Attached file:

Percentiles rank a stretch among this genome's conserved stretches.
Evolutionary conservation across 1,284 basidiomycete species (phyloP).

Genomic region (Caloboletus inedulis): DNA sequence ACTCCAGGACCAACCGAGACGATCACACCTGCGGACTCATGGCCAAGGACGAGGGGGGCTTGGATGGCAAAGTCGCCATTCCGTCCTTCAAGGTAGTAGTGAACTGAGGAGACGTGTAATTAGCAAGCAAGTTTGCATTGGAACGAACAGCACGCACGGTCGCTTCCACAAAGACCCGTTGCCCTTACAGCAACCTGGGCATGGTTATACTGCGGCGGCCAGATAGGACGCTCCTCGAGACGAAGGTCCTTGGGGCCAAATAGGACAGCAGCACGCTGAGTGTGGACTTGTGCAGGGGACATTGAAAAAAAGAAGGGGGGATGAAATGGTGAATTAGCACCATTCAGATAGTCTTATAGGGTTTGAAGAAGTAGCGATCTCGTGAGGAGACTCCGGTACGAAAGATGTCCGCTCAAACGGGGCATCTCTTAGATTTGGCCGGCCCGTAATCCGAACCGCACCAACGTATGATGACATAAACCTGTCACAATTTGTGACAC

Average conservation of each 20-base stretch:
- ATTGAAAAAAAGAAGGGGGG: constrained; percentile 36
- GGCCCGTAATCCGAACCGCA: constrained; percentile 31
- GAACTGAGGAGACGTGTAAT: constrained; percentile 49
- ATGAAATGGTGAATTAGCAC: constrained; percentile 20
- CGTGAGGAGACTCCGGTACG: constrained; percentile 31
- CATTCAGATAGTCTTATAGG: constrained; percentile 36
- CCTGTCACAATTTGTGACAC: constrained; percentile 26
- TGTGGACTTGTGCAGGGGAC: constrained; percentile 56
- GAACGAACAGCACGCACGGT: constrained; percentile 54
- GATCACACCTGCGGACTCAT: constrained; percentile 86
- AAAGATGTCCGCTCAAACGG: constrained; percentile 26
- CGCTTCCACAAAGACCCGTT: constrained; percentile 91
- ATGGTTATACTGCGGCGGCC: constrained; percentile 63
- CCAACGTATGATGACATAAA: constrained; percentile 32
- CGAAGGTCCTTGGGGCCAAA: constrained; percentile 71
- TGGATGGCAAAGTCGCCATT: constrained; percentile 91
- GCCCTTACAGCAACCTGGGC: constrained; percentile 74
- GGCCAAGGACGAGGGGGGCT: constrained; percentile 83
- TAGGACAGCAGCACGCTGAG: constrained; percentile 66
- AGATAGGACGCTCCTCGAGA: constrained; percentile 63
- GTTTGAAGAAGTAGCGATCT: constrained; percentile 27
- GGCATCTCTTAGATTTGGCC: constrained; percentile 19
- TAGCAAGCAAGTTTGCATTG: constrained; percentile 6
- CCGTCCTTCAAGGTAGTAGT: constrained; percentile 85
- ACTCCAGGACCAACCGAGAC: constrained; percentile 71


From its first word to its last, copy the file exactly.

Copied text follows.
Percentiles rank a stretch among this genome's conserved stretches.
Evolutionary conservation across 1,284 basidiomycete species (phyloP).

Genomic region (Caloboletus inedulis): DNA sequence ACTCCAGGACCAACCGAGACGATCACACCTGCGGACTCATGGCCAAGGACGAGGGGGGCTTGGATGGCAAAGTCGCCATTCCGTCCTTCAAGGTAGTAGTGAACTGAGGAGACGTGTAATTAGCAAGCAAGTTTGCATTGGAACGAACAGCACGCACGGTCGCTTCCACAAAGACCCGTTGCCCTTACAGCAACCTGGGCATGGTTATACTGCGGCGGCCAGATAGGACGCTCCTCGAGACGAAGGTCCTTGGGGCCAAATAGGACAGCAGCACGCTGAGTGTGGACTTGTGCAGGGGACATTGAAAAAAAGAAGGGGGGATGAAATGGTGAATTAGCACCATTCAGATAGTCTTATAGGGTTTGAAGAAGTAGCGATCTCGTGAGGAGACTCCGGTACGAAAGATGTCCGCTCAAACGGGGCATCTCTTAGATTTGGCCGGCCCGTAATCCGAACCGCACCAACGTATGATGACATAAACCTGTCACAATTTGTGACAC

Average conservation of each 20-base stretch:
- ATTGAAAAAAAGAAGGGGGG: constrained; percentile 36
- GGCCCGTAATCCGAACCGCA: constrained; percentile 31
- GAACTGAGGAGACGTGTAAT: constrained; percentile 49
- ATGAAATGGTGAATTAGCAC: constrained; percentile 20
- CGTGAGGAGACTCCGGTACG: constrained; percentile 31
- CATTCAGATAGTCTTATAGG: constrained; percentile 36
- CCTGTCACAATTTGTGACAC: constrained; percentile 26
- TGTGGACTTGTGCAGGGGAC: constrained; percentile 56
- GAACGAACAGCACGCACGGT: constrained; percentile 54
- GATCACACCTGCGGACTCAT: constrained; percentile 86
- AAAGATGTCCGCTCAAACGG: constrained; percentile 26
- CGCTTCCACAAAGACCCGTT: constrained; percentile 91
- ATGGTTATACTGCGGCGGCC: constrained; percentile 63
- CCAACGTATGATGACATAAA: constrained; percentile 32
- CGAAGGTCCTTGGGGCCAAA: constrained; percentile 71
- TGGATGGCAAAGTCGCCATT: constrained; percentile 91
- GCCCTTACAGCAACCTGGGC: constrained; percentile 74
- GGCCAAGGACGAGGGGGGCT: constrained; percentile 83
- TAGGACAGCAGCACGCTGAG: constrained; percentile 66
- AGATAGGACGCTCCTCGAGA: constrained; percentile 63
- GTTTGAAGAAGTAGCGATCT: constrained; percentile 27
- GGCATCTCTTAGATTTGGCC: constrained; percentile 19
- TAGCAAGCAAGTTTGCATTG: constrained; percentile 6
- CCGTCCTTCAAGGTAGTAGT: constrained; percentile 85
- ACTCCAGGACCAACCGAGAC: constrained; percentile 71